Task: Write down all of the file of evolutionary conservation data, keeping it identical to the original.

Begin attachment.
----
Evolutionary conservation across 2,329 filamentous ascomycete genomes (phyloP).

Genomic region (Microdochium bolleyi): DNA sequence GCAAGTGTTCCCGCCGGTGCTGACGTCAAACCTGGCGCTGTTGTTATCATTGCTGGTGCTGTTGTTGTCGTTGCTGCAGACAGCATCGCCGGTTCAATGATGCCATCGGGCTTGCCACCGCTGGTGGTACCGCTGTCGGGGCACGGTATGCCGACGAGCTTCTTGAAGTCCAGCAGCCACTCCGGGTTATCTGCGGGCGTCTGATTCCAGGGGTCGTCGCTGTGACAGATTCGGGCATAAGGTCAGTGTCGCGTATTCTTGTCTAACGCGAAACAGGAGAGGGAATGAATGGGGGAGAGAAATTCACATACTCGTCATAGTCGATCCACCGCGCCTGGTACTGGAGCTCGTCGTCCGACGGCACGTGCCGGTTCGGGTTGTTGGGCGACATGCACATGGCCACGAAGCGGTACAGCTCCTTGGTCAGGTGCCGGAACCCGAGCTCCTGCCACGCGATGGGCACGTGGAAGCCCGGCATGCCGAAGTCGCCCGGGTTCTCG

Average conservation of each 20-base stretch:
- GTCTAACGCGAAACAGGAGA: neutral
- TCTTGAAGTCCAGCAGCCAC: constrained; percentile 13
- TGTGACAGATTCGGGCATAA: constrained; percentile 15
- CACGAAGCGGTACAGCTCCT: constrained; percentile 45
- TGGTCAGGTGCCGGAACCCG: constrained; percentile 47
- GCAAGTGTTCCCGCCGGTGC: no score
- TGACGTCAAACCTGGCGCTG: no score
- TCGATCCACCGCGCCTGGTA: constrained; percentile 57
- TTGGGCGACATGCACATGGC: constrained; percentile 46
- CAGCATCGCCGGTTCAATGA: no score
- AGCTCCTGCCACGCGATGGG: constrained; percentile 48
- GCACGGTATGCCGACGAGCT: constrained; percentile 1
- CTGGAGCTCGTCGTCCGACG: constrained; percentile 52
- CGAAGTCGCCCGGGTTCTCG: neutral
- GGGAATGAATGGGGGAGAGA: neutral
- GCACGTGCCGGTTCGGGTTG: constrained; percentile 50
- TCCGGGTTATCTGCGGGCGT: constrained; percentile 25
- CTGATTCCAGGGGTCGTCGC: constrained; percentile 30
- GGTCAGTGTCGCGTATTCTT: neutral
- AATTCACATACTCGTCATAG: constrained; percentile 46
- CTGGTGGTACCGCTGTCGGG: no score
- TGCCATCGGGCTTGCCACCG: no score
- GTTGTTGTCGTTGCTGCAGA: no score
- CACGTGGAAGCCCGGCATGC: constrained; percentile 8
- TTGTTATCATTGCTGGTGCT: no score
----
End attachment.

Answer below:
Evolutionary conservation across 2,329 filamentous ascomycete genomes (phyloP).

Genomic region (Microdochium bolleyi): DNA sequence GCAAGTGTTCCCGCCGGTGCTGACGTCAAACCTGGCGCTGTTGTTATCATTGCTGGTGCTGTTGTTGTCGTTGCTGCAGACAGCATCGCCGGTTCAATGATGCCATCGGGCTTGCCACCGCTGGTGGTACCGCTGTCGGGGCACGGTATGCCGACGAGCTTCTTGAAGTCCAGCAGCCACTCCGGGTTATCTGCGGGCGTCTGATTCCAGGGGTCGTCGCTGTGACAGATTCGGGCATAAGGTCAGTGTCGCGTATTCTTGTCTAACGCGAAACAGGAGAGGGAATGAATGGGGGAGAGAAATTCACATACTCGTCATAGTCGATCCACCGCGCCTGGTACTGGAGCTCGTCGTCCGACGGCACGTGCCGGTTCGGGTTGTTGGGCGACATGCACATGGCCACGAAGCGGTACAGCTCCTTGGTCAGGTGCCGGAACCCGAGCTCCTGCCACGCGATGGGCACGTGGAAGCCCGGCATGCCGAAGTCGCCCGGGTTCTCG

Average conservation of each 20-base stretch:
- GTCTAACGCGAAACAGGAGA: neutral
- TCTTGAAGTCCAGCAGCCAC: constrained; percentile 13
- TGTGACAGATTCGGGCATAA: constrained; percentile 15
- CACGAAGCGGTACAGCTCCT: constrained; percentile 45
- TGGTCAGGTGCCGGAACCCG: constrained; percentile 47
- GCAAGTGTTCCCGCCGGTGC: no score
- TGACGTCAAACCTGGCGCTG: no score
- TCGATCCACCGCGCCTGGTA: constrained; percentile 57
- TTGGGCGACATGCACATGGC: constrained; percentile 46
- CAGCATCGCCGGTTCAATGA: no score
- AGCTCCTGCCACGCGATGGG: constrained; percentile 48
- GCACGGTATGCCGACGAGCT: constrained; percentile 1
- CTGGAGCTCGTCGTCCGACG: constrained; percentile 52
- CGAAGTCGCCCGGGTTCTCG: neutral
- GGGAATGAATGGGGGAGAGA: neutral
- GCACGTGCCGGTTCGGGTTG: constrained; percentile 50
- TCCGGGTTATCTGCGGGCGT: constrained; percentile 25
- CTGATTCCAGGGGTCGTCGC: constrained; percentile 30
- GGTCAGTGTCGCGTATTCTT: neutral
- AATTCACATACTCGTCATAG: constrained; percentile 46
- CTGGTGGTACCGCTGTCGGG: no score
- TGCCATCGGGCTTGCCACCG: no score
- GTTGTTGTCGTTGCTGCAGA: no score
- CACGTGGAAGCCCGGCATGC: constrained; percentile 8
- TTGTTATCATTGCTGGTGCT: no score